Deep Space Systems, Inc.

B-417714: Sep 26, 2019

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Deep Space Systems (DSS), Inc., of Littleton, Colorado, protests the award of a task order to Intuitive Machines (IM), LLC, of Houston, Texas, under a request for task plan (RFTP) denoted as Commercial Lunar Payload Services (CLPS) Task Order No. 2, issued by the National Aeronautics and Space Administration (NASA) for commercial lunar payload delivery services. DSS challenges the agency's evaluation of task plans (hereinafter "proposals") and source selection decision.

We deny the protest.

DOCUMENT FOR PUBLIC RELEASE
The decision issued on the date below was subject to a GAO Protective Order. This redacted version has been approved for public release.

Decision

Matter of:  Deep Space Systems, Inc.

File:  B-417714

Date:  September 26, 2019

Devon E. Hewitt, Esq., Scott M. Dinner, Esq., and Michael E. Stamp, Esq., Protorae Law PLLC, for the protester.
Andrew P. Hallowell, Esq., Pargament & Hallowell, PLLC, for Intuitive Machines, LLC; and D. Matthew Jameson III, Esq., and Marc Felezzola, Esq., Babst, Calland, Clements & Zomnir, P.C., for Astrobotic Technology, Inc., the intervenors.
Vincent A. Salgado, Esq., Cody Corley, Esq., and Brian Wessel, Esq., National Aeronautics and Space Administration, for the agency.
Joshua R. Gillerman, Esq., and Tania Calhoun, Esq., Office of the General Counsel, GAO, participated in the preparation of the decision.

DIGEST

Protest challenging agency’s evaluation of proposals and source selection decision is denied where the record shows that the agency performed a reasonable price realism analysis and reasonably evaluated technical proposals in accordance with the solicitation as well as applicable procurement law and regulation.

DECISION

Deep Space Systems (DSS), Inc., of Littleton, Colorado, protests the award of a task order to Intuitive Machines (IM), LLC, of Houston, Texas, under a request for task plan (RFTP) denoted as Commercial Lunar Payload Services (CLPS) Task Order No. 2, issued by the National Aeronautics and Space Administration (NASA) for commercial lunar payload delivery services.  DSS challenges the agency’s evaluation of task plans (hereinafter “proposals”) and source selection decision.

We deny the protest.

BACKGROUND

In 2018, NASA awarded nine indefinite-delivery, indefinite-quantity (IDIQ) CLPS contracts to procure end-to-end commercial payload delivery services between the Earth and the lunar surface.  Agency Report (AR), Tab 12, Contracting Officer’s Statement of Facts (COS) at 528.[1]  The IDIQ contracts provide a 10-year ordering period during which NASA can issue fixed-priced task orders.  Id.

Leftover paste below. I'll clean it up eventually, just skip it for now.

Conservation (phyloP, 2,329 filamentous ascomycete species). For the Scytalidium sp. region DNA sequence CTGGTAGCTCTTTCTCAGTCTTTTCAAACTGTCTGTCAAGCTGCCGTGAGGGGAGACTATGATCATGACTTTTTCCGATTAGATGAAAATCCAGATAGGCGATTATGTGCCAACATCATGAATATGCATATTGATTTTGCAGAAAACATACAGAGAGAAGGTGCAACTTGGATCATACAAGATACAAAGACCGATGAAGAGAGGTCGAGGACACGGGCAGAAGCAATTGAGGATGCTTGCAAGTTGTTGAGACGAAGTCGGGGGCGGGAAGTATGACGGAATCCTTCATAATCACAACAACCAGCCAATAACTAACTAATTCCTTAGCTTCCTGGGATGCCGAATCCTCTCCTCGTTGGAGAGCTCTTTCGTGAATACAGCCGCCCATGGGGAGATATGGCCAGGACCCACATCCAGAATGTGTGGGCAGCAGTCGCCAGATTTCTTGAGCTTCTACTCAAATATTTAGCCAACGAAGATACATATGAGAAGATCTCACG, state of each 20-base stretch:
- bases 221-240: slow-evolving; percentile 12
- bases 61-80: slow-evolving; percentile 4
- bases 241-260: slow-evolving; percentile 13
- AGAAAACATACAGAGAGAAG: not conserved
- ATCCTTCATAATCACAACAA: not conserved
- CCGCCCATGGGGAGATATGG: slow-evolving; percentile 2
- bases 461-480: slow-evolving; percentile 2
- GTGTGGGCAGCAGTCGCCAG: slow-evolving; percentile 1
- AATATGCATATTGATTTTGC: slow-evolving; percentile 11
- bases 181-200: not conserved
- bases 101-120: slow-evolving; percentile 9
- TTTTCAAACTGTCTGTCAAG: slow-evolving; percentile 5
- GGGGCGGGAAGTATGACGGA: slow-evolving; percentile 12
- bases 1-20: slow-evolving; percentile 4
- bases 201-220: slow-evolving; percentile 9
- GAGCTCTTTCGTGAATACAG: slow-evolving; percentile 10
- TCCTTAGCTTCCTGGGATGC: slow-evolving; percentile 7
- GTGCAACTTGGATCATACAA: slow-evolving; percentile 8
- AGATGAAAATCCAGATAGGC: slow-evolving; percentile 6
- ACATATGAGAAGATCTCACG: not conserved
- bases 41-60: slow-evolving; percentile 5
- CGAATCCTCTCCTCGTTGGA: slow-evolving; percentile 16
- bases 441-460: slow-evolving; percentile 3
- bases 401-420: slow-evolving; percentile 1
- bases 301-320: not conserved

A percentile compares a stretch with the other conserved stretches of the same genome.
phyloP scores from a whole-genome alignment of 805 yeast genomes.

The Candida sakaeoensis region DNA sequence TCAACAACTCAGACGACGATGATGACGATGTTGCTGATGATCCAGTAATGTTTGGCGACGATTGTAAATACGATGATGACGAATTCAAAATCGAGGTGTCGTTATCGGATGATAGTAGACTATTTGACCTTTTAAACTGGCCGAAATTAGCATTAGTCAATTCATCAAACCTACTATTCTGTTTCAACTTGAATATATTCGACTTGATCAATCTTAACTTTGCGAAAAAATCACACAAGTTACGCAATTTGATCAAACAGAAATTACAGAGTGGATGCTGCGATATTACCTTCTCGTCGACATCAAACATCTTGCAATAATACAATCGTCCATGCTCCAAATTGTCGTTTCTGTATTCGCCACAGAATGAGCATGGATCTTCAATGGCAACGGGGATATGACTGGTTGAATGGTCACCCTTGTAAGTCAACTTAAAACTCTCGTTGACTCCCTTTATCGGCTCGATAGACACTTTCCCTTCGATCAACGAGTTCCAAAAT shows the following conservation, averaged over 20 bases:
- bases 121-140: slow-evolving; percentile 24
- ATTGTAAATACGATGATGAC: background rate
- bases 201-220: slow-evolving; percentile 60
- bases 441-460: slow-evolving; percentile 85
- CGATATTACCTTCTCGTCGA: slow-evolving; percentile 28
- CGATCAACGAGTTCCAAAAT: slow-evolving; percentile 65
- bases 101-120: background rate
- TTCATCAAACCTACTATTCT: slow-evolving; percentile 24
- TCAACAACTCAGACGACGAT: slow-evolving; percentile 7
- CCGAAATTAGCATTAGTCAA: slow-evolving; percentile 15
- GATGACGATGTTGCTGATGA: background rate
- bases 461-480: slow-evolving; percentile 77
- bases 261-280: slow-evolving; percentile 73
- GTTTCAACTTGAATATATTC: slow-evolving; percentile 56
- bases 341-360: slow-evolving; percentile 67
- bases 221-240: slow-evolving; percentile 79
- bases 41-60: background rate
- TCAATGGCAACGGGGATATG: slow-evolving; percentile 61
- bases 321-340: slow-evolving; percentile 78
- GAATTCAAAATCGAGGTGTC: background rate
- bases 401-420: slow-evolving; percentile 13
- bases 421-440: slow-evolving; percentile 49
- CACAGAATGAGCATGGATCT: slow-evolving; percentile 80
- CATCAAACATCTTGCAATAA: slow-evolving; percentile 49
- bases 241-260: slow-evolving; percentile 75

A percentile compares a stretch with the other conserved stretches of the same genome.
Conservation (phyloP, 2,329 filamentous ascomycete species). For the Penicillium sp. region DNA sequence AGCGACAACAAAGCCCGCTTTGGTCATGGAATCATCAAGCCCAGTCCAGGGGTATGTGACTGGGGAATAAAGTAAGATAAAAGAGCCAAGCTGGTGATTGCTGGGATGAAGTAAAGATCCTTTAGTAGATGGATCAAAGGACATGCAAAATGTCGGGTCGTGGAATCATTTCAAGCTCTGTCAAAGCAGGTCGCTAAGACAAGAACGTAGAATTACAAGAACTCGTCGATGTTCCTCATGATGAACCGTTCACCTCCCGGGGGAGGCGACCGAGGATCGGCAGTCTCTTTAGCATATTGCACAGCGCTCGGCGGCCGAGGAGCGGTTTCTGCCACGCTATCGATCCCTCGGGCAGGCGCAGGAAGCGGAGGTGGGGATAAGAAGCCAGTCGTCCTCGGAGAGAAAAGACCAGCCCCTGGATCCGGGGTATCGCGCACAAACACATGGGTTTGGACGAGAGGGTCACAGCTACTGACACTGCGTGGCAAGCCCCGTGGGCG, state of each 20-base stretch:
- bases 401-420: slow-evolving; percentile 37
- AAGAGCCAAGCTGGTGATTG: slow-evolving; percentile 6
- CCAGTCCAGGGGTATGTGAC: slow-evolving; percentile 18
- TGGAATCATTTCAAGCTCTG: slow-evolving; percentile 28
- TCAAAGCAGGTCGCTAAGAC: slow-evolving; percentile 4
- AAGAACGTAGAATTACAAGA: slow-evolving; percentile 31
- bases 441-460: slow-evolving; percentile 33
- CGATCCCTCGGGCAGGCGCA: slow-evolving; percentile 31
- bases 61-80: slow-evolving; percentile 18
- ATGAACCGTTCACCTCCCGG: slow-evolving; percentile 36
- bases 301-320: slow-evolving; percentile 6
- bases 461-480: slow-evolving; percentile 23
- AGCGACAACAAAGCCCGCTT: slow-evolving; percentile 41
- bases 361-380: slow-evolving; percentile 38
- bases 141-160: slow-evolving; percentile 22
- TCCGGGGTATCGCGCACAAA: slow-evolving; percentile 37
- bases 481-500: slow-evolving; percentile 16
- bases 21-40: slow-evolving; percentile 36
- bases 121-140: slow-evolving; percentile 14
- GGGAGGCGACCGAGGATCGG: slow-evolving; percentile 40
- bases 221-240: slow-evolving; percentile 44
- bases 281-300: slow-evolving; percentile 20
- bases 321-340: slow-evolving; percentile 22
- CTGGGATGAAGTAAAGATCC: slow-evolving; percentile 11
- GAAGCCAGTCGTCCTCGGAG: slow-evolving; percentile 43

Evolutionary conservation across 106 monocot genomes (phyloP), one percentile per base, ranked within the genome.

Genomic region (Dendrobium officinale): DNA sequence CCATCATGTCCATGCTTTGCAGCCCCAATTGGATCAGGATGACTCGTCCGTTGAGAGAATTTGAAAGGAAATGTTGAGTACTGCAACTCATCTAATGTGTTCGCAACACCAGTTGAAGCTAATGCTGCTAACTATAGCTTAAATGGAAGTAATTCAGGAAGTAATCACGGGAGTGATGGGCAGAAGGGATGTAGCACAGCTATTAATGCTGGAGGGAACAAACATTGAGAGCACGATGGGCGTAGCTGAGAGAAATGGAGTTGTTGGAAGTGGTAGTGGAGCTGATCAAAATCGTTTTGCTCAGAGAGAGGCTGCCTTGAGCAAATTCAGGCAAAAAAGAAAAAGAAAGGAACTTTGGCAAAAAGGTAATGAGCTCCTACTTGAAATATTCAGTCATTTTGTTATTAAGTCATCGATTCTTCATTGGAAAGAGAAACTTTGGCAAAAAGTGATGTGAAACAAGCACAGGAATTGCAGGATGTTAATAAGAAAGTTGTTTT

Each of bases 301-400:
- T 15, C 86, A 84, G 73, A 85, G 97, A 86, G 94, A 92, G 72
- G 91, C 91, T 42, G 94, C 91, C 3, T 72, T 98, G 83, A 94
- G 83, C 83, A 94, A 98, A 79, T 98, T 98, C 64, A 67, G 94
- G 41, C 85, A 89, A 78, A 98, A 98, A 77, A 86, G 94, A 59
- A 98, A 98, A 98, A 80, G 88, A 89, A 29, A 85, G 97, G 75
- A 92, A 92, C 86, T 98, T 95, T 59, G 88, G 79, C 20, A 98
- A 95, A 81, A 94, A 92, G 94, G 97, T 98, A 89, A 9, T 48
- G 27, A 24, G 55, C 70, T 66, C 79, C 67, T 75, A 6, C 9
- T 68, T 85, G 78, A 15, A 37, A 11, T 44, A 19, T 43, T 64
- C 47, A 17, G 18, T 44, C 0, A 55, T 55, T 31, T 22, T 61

NASA issued the RFTP under Federal Acquisition Regulation (FAR) subpart 16.5 to all CLPS contract holders, asking offerors to prepare a proposal for the delivery of flight-qualified NASA-sponsored science and technology payloads to the lunar surface by December 31, 2021.  AR, Tab 2, RFTP, at 45; AR, Tab 12, COS, at 528.  The firms awarded task orders would provide all activities necessary to safely integrate, transport, and operate NASA payloads using contractor provided assets, including launch vehicles, lunar landers, and associated resources.  Id.

Award was to be made to the proposals representing the best value to the agency, considering price and non-price factors.  RFTP at 49.  First, the agency would evaluate proposals for technical acceptability by assessing them for compliance with several baseline technical requirements.[2]  Id.  Technically acceptable proposals would then be evaluated under the likelihood of successful payload delivery factor and the price factor. Id. at 50.  The likelihood of successful payload delivery factor was comprised of two components:  risk and schedule.  Id.  Offerors would receive a confidence rating for both components.  Id.  NASA would then perform a tradeoff between the significantly more important likelihood of successful payload delivery factor and price.  Id.

Pertinent here, the RFTP provided that the agency would evaluate proposed prices for realism, advising that unrealistically low prices may demonstrate a lack of understanding of NASA’s requirement and represent a high-risk approach to contract performance.  Id. at 55. The RFTP also stated that to be “suitable for evaluation,” price proposals needed to provide traceability to the overall proposal, and include a narrative explaining all pricing and assumptions.  Id. at 54.

NASA received and evaluated eight proposals in response to the RFTP, with the following relevant results:

 

Likelihood of Successful Payload Delivery

 
 

Risk Component